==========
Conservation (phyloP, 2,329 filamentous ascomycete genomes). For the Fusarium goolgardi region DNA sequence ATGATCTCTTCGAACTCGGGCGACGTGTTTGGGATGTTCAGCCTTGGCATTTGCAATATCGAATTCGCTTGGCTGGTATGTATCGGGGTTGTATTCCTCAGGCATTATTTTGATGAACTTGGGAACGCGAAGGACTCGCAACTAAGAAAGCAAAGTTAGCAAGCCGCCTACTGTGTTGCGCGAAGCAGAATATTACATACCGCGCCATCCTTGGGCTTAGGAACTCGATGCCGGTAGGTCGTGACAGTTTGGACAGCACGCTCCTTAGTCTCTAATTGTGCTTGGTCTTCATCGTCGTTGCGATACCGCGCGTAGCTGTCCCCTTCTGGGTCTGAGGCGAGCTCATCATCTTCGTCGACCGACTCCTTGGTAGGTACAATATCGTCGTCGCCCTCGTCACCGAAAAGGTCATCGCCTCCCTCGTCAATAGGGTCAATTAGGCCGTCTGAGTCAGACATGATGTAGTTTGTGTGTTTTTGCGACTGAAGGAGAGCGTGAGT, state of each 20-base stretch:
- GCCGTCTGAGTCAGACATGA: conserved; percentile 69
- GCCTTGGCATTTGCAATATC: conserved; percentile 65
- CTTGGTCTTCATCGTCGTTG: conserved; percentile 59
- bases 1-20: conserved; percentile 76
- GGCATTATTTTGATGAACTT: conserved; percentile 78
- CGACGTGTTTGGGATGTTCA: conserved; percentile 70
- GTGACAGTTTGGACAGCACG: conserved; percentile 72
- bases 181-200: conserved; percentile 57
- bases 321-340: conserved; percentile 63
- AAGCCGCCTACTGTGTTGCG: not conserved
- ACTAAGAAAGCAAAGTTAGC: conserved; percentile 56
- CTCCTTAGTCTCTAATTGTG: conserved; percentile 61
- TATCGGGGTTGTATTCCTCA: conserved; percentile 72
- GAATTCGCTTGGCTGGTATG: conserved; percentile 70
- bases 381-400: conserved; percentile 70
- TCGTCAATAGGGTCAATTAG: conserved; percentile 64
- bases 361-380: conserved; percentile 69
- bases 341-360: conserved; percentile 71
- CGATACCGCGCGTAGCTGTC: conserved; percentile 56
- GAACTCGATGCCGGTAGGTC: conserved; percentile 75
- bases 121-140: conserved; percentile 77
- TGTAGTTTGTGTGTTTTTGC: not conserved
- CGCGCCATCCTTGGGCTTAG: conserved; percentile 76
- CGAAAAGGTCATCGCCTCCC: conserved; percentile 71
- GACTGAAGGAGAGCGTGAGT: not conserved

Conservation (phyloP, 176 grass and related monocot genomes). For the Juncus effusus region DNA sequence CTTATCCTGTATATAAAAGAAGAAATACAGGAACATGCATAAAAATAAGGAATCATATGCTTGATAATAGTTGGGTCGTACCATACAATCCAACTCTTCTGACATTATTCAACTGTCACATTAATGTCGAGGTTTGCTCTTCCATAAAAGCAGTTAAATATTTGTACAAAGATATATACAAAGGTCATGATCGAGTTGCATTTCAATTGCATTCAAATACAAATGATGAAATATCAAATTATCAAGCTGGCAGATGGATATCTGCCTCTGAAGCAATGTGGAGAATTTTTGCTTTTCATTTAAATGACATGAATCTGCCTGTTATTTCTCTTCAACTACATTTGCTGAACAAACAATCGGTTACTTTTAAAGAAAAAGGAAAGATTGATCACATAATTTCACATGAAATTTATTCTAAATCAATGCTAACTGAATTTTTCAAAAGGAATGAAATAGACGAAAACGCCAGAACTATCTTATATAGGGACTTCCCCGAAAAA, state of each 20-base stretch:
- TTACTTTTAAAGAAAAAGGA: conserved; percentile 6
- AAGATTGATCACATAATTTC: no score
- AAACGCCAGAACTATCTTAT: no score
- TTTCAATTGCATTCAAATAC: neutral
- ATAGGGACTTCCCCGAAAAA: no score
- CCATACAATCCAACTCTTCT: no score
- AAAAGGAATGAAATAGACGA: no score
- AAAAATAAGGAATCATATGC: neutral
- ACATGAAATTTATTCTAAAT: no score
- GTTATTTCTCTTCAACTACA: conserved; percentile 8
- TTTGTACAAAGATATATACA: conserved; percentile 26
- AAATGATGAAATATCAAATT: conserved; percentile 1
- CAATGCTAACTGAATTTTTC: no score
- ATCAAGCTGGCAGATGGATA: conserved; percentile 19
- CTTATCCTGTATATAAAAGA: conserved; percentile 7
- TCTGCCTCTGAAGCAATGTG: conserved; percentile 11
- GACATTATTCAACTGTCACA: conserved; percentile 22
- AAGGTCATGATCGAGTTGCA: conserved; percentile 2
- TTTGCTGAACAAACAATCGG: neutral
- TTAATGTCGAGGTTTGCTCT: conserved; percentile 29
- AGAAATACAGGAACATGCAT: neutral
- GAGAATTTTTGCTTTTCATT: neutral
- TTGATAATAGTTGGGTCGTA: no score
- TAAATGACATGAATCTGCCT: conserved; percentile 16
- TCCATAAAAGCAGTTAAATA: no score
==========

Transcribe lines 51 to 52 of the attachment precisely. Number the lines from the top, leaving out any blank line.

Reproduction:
- TAAATGACATGAATCTGCCT: conserved; percentile 16
- TCCATAAAAGCAGTTAAATA: no score